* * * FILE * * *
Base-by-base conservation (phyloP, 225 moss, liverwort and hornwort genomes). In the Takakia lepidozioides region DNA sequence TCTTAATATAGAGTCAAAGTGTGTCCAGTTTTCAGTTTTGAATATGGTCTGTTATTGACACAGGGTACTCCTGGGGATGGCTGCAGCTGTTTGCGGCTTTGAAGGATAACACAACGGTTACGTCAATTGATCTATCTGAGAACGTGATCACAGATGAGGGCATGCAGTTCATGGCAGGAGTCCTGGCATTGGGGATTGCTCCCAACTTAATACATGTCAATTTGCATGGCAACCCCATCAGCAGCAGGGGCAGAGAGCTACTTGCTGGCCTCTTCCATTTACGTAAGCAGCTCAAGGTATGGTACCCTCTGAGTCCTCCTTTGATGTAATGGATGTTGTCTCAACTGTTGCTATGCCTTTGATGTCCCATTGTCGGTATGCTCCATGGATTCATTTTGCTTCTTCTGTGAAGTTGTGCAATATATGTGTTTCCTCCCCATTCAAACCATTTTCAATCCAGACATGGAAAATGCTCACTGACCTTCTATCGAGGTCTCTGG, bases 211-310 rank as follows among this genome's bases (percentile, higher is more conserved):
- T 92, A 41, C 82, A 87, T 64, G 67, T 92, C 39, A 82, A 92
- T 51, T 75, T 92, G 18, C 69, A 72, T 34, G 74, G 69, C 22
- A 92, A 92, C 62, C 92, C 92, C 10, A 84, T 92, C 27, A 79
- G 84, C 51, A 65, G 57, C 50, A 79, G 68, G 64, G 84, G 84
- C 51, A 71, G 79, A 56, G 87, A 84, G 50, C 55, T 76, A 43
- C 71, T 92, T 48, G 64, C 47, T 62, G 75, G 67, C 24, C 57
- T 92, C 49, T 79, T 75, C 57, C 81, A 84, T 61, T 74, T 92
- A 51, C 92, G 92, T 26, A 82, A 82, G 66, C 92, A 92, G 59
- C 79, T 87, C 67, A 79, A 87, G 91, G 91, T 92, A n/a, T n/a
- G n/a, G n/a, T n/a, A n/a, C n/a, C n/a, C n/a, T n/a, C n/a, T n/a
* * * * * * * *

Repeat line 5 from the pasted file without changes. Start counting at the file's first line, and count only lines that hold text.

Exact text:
- G 84, C 51, A 65, G 57, C 50, A 79, G 68, G 64, G 84, G 84